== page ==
Thursday, November 11, 2010

Non-Fiction: Bloodlands: Europe Between Hitler and Stalin by Timothy Snyder

Esteemed historian and author, Timothy Snyder (The Red Prince, The Reconstruction of Nations) offers up a more chilling vision of WWII in Europe than has been seen before. In the preface he sets things up with simple words we know are irrefutable:
In the middle of Europe in the middle of the twentieth century, the Nazi and Soviet regimes murdered some fourteen million people.
In the same paragraph, he explains the title:
The place where all of the victims died, the bloodlands, extends from central Poland to western Russia, through Ukraine, Belarus, and the Baltic States .... The victims were chiefly Jews, Belarusians, Ukrainians, Poles, Russians, and Balts,the peoples native to these lands. The fourteen million were murdered over the course of only twelve years, between 1933 and 1945, while both Hitler and Stalin were in power. Though their homelands became battlefields midway through this period, these people were all victims of murderous policy rather than casualties of war.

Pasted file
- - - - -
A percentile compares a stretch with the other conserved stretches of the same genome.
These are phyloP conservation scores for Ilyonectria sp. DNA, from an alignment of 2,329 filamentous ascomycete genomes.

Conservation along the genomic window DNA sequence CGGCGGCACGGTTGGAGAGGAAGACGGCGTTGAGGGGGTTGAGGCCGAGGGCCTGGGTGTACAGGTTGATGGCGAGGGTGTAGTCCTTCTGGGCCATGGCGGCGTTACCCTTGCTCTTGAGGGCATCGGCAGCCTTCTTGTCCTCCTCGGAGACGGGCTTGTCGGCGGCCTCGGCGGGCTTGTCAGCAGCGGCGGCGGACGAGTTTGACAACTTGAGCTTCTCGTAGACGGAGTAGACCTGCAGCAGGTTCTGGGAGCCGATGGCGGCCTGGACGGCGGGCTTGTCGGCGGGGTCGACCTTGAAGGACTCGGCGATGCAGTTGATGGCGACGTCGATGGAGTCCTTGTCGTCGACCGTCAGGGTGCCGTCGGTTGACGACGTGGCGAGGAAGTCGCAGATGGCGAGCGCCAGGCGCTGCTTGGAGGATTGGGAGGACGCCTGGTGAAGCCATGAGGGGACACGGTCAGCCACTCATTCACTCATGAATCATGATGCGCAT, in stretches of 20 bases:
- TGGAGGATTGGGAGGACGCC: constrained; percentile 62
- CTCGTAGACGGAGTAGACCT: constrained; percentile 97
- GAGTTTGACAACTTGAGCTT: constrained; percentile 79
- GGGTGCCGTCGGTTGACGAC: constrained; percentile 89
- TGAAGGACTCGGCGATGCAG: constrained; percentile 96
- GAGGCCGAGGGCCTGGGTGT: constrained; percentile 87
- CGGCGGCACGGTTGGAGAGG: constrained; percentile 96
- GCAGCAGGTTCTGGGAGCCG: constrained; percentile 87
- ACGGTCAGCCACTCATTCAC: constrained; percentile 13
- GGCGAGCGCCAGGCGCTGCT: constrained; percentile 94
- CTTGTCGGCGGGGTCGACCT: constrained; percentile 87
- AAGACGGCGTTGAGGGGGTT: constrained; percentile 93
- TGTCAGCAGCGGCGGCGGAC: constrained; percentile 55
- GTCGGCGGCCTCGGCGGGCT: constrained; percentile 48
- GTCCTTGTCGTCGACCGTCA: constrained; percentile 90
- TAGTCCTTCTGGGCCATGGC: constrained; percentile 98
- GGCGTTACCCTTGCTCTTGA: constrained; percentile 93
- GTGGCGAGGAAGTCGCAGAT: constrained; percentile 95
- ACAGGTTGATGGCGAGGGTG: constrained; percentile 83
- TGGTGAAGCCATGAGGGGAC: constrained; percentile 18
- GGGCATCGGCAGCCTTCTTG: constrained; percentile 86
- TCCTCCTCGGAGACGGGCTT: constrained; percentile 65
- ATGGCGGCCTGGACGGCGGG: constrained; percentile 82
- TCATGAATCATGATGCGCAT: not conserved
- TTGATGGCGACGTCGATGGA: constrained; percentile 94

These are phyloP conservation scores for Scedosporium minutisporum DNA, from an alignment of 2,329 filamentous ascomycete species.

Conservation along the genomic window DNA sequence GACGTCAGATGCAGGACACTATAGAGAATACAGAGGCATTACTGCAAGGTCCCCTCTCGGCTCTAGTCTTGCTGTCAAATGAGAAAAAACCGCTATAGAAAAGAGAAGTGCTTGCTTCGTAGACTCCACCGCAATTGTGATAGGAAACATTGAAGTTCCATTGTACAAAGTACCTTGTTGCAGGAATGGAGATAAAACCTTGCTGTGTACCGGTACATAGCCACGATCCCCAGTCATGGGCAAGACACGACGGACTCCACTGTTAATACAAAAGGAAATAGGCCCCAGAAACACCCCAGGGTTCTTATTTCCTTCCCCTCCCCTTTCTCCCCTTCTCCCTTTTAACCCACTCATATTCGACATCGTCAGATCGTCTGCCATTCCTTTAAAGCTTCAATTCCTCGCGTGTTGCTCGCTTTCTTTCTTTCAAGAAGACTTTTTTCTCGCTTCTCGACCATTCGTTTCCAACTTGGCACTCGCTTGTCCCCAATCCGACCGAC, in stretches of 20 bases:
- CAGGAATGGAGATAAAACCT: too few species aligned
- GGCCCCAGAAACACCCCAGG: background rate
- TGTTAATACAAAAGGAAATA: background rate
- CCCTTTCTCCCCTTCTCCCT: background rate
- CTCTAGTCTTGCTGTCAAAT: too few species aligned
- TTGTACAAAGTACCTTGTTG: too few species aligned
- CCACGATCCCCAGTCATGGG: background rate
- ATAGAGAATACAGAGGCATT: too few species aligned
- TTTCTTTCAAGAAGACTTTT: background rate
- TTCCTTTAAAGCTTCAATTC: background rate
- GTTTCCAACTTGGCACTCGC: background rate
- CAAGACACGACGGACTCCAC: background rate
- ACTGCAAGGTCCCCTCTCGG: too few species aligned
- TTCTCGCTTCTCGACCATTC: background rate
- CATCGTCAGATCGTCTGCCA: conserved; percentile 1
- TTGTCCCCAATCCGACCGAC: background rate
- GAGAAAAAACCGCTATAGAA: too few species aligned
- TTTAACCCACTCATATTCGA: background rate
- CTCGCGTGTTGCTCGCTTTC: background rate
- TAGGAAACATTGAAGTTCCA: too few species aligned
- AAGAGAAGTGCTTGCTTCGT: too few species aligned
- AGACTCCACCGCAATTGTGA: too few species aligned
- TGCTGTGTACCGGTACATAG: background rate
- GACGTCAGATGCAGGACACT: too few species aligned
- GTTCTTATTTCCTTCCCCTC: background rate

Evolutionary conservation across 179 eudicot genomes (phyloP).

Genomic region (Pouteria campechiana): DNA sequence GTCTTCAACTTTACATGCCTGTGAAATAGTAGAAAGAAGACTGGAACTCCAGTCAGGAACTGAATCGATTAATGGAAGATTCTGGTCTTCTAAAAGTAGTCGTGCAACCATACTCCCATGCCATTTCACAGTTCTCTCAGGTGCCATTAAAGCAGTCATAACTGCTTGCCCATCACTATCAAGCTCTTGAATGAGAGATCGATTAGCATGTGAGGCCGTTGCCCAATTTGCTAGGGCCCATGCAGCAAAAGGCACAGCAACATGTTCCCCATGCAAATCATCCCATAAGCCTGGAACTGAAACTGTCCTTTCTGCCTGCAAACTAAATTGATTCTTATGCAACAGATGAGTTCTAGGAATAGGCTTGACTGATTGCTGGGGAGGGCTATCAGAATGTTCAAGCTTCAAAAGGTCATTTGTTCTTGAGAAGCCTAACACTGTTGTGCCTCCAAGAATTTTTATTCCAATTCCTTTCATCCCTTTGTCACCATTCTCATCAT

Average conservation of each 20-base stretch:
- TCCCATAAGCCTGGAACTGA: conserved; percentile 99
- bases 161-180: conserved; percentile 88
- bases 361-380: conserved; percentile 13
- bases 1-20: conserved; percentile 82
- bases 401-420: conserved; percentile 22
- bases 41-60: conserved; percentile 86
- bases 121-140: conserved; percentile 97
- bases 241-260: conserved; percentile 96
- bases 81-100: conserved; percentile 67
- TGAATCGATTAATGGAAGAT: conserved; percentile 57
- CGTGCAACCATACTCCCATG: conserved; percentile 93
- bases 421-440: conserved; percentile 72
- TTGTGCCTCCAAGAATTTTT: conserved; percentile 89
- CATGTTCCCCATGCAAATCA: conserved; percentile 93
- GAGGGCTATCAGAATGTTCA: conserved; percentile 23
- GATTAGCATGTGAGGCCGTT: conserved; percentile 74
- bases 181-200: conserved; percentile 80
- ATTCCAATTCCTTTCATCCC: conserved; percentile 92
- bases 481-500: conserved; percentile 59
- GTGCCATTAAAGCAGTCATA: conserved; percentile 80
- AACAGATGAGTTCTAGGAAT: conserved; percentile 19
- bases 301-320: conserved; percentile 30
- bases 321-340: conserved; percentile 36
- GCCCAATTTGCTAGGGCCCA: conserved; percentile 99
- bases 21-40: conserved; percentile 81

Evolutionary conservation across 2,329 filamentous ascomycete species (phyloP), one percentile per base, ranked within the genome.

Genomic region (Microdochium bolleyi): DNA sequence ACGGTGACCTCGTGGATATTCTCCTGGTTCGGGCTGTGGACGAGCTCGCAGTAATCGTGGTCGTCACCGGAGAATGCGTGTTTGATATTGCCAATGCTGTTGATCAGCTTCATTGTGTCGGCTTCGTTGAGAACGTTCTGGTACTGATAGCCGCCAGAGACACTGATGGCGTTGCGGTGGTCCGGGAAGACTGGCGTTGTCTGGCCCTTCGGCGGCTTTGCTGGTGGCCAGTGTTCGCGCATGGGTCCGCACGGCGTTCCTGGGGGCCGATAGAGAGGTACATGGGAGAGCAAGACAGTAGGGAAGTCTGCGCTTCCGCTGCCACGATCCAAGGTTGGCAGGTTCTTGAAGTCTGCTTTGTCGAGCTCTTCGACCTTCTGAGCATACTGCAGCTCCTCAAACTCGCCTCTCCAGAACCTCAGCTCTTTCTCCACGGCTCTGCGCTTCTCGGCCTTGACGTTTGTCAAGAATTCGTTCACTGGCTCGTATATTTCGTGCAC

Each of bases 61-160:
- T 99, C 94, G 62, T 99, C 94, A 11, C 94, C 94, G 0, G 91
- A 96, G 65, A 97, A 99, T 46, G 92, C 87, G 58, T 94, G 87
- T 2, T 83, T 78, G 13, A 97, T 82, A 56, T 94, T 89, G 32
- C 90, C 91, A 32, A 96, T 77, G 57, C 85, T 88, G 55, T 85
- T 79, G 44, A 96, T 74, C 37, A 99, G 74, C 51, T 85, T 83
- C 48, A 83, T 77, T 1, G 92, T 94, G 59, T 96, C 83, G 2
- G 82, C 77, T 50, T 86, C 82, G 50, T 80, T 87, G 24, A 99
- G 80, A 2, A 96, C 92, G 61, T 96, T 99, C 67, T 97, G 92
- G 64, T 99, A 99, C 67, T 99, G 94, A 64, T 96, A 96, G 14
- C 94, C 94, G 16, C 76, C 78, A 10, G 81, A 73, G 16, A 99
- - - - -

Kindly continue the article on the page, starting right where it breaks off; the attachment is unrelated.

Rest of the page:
This taste of Bloodlands: Europe Between Hitler and Stalin (Basic Books) is perfect because it displays the simple power Snyder brings to this work. Throughout the book, his words are straightforward, simple and all the more compelling because it’s easy to recognize the truths he brings us, though sometimes in new and shocking ways.

Bloodlands is not a military history as much as it is a sociopolitical one. As he stresses again and again, the fourteen million he mentions weren’t soldiers, lost on the field of battle. “Most were women, children, and the aged; none were bearing weapons; many had been stripped of their possessions, including their clothes.”

Bloodlands presents some volatile material and I suspect that some of it will be controversial. Yet it gives a fuller and more complete picture of the events that led to all those unthinkable deaths than we’ve seen before. “This is a history of political mass murder,” Snyder writes.

Lest we forget.

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